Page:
Elephant Man (1980) - The rather depressing biopic about the life of Joseph Merrick who was a seriously deformed man in 19th century England.  The film is not historically accurate, but it is very well acted.  John Hurt and Anthony Hopkins are great as well as the rest of the cast.  And being filmed in black and white adds so much to the film.  It makes it feel more realistic and helps you focus more on everything.  When a film like this is in color, so much effort would have to be put in makeup, scenery, clothing, etc.  But being black and white keeps you from being distracted with all that and allows you to watch the movie.  Very well done.  I'm surprised it's taken me this long to see it, but it was worth the wait.

Now I have seen four out of five films and this year is still the exception to the decade.  All the films nominated could have won any other year in the decade.  I am still troubled by Ordinary People being the best film, and it probably was, but Ragging Bull is so amazing.  I will wait to see the last film and then anguish over who was the best picture of this year.

True Grit (2010) - The great Coen brother's remake of the John Wayne western from over forty years ago.  Westerns in the late 60's and early 70's had lost their touch and became a bit softer and campier at times, the American westerns that is not to be confused with Spaghetti westerns from Italy.  This one was a bit grittier and darker than the original and in a way that makes it much better.  Fine acting and as always the Coen brothers do not disappoint.

 2010 is now closed out and the best film was Inception and it was robbed.  The academy does not give Sci-Fi movies their proper due.  Most are not worthy of being nominated, but the ones that are never get recognition.  And this is another example of that failure.  Second would be True Grit mainly because it is the Coen brothers and they make great films.  The Kings Speech, which did win best picture, is third.  It is a good movie but not a great movie.  Forth is Toy Story 3 which is a great movie for kids and adults.  I was really surprised how good it was.  Next is The Fighter, a film that in the old days when only five were nominated would get a nomination but wouldn't win.  The bottom half has The Social Network, a decent film that is more popular since everyone is on Facebook.  Seventh is The Kids Are All Right, only getting notice since it is involving a same sex couple.  You take that out of the equation and it wouldn't get nominated.  Black Swan which was a bad film but had good acting from Natalie Portman.  127 Hours is second to last, a very hard film to watch because it was a film that could of been shown in ten minutes.  Last is Winter's Bone, good acting from Jennifer Lawrence but again a film that was more of a waste of time.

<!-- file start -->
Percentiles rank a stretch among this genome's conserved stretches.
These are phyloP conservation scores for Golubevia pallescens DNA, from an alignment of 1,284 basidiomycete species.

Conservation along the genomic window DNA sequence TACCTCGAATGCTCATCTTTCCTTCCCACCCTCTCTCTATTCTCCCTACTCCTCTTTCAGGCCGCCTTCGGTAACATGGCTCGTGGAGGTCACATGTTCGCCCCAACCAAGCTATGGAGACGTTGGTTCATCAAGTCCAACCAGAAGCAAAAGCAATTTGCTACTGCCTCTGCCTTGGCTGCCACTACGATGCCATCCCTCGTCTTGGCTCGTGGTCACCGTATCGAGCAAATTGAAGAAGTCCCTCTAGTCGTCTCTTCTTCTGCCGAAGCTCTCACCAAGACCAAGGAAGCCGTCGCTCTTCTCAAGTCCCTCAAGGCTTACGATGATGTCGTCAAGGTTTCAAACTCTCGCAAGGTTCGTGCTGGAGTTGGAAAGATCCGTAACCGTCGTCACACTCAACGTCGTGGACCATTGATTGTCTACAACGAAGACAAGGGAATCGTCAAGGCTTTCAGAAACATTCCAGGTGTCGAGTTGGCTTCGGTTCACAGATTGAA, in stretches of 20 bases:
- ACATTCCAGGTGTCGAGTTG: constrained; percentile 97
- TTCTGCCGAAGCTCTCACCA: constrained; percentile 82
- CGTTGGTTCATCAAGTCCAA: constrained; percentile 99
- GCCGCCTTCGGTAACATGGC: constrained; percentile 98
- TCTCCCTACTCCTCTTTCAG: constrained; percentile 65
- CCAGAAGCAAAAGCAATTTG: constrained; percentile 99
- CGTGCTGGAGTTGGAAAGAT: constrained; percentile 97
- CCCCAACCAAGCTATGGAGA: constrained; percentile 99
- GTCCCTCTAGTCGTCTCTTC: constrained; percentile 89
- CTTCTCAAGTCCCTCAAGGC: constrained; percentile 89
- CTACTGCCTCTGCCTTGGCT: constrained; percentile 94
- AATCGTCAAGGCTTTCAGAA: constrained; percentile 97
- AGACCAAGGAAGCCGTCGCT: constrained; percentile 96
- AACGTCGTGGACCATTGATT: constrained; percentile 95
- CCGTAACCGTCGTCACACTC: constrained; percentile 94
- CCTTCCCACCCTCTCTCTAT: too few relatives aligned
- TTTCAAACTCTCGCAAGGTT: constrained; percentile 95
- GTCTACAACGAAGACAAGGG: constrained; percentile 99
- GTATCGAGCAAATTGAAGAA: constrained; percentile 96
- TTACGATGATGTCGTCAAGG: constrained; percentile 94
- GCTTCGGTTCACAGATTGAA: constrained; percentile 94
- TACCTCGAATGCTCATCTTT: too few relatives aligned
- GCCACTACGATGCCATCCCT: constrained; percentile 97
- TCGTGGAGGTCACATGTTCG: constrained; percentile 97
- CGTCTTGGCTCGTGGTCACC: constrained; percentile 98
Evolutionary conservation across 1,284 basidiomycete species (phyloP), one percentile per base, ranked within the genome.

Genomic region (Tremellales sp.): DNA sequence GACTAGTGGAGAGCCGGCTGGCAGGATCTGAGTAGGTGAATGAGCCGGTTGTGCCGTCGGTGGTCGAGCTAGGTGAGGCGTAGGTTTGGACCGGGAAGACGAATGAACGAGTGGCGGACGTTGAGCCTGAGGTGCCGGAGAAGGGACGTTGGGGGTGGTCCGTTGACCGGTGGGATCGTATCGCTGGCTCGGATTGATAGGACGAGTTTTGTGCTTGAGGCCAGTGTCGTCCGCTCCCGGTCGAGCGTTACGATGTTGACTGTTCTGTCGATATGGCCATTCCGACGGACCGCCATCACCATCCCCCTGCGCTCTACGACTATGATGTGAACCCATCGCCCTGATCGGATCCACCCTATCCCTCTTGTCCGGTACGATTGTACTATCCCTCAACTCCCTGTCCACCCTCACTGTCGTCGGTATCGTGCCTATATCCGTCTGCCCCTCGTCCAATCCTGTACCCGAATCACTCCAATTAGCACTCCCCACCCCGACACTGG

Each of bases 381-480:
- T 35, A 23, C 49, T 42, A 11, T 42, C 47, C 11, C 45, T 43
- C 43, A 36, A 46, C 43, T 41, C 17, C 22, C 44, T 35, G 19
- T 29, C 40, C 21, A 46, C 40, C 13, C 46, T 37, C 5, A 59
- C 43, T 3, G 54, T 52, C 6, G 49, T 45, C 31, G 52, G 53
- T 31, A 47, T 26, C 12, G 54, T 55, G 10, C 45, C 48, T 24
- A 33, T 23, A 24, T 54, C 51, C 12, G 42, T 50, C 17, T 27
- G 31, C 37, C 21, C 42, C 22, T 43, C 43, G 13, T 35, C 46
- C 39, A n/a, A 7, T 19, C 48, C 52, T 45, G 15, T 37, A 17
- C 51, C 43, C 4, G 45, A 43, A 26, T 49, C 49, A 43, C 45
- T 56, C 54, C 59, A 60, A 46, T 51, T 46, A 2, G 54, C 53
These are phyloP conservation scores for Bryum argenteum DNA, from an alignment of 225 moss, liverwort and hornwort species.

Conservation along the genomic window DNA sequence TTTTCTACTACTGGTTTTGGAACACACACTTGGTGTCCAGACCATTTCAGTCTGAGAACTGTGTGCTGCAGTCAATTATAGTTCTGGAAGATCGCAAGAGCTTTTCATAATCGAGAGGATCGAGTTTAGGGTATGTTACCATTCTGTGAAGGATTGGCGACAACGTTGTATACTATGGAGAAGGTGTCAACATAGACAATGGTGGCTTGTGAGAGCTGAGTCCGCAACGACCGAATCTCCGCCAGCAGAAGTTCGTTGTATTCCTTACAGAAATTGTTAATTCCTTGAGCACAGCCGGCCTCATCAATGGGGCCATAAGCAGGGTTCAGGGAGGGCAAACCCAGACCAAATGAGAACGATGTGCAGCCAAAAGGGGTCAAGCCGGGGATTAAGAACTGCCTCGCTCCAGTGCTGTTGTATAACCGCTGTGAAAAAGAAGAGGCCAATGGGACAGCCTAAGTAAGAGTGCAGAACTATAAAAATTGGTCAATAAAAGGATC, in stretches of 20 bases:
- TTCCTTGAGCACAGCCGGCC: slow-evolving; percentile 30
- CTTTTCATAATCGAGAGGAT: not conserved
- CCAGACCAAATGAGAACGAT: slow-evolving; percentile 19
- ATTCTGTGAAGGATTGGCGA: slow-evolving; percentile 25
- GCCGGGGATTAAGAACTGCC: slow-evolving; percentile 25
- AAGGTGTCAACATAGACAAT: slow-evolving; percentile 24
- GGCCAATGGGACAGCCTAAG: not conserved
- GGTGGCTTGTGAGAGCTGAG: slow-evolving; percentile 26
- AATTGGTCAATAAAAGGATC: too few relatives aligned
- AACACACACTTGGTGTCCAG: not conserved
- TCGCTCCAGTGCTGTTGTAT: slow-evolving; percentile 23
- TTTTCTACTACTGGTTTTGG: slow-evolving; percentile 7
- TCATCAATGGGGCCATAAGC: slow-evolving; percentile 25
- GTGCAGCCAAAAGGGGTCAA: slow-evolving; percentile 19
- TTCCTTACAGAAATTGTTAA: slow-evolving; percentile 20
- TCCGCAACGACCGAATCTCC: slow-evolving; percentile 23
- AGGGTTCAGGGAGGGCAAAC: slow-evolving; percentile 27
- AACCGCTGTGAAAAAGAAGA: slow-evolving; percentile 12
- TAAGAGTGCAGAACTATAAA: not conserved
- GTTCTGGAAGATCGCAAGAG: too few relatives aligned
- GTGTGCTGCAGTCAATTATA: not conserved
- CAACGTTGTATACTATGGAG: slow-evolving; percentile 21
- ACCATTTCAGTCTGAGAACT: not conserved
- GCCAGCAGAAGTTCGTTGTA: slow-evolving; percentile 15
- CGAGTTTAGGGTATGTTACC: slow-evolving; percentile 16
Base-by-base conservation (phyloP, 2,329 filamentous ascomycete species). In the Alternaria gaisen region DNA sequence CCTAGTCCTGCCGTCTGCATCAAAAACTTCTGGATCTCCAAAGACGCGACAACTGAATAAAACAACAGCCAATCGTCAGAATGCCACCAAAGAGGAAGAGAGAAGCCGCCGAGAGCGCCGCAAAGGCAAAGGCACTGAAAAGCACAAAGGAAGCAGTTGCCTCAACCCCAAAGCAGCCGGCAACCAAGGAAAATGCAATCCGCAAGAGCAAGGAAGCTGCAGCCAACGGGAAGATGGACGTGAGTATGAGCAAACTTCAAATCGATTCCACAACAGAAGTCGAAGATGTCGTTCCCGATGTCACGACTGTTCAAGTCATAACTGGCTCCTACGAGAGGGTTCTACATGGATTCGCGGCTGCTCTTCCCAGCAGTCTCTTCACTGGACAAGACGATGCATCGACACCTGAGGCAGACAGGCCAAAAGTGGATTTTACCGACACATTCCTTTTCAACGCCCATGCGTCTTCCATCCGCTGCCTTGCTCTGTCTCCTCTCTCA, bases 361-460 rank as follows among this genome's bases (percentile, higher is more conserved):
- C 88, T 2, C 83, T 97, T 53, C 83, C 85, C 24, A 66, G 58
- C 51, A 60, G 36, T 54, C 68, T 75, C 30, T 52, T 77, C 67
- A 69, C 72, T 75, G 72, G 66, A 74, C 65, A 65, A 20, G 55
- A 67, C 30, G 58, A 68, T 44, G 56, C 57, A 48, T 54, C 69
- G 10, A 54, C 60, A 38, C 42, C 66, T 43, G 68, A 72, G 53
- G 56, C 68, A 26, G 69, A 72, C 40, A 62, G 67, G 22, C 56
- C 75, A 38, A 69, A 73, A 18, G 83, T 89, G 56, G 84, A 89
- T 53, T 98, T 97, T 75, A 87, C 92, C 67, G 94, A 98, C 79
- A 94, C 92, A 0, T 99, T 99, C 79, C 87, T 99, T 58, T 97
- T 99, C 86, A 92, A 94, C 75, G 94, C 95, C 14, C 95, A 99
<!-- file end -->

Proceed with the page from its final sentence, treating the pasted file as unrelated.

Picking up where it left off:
A Midsummer Night's Dream (1935) - The first Shakespeare movie adaption to be nominated for best picture.  All star cast including a very young Olivia de Havilland, rather young James Cagney, Dick Powell and others.  A rather confusing story, blame the author for that one, but one done very stylish.  So impressive that the Oscar for Cinematography was won by Hal Mohr as a write in vote, something that has never happened before or since.

And I have been dreading this, the first of two years that twelve films were nominated.  So here it goes.  The best picture was the one that won, Mutiny on the Bounty with Charles Laughton and Clark Gable, great action film that earned best picture.  Second is The Lives of a Bengal Lancer to stick with the action theme, staring Gary Cooper, can't go wrong with that.  Third is another Charles Laughton film Ruggles of Red Gap, a very funny movie that doesn't get a lot of notice.  Fourth is Les Meserables although the French version from a year before was better.  Fifth is Captain Blood another great action film.  Sixth is David Copperfield, normally lower down for Dickens being so stuffy but Lionel Barrymore is in it so that helps a lot.  Bottom half would include Broadway Melody of 1936 as seventh helped by Jack Benny.  Eighth is A Midsummer Night's Dream, it is Shakespeare after all.  Ninth would be Top Hat, sappy, predicable, not much of a film, but Ginger Rogers and Fred Astaire blah, blah, blah.  Tenth is Naughty Marietta not much of a film but mainly a showcase of Jeanette MacDonald who was a great singer.  Eleventh is The Informant, which won Oscars and is considered a classic, but I found it to be slow and boring, sorry just didn't like it.  And last the twelfth film is Alice Adams which is an annoying film about an obnoxious young woman who has no appreciation of what the real world is like.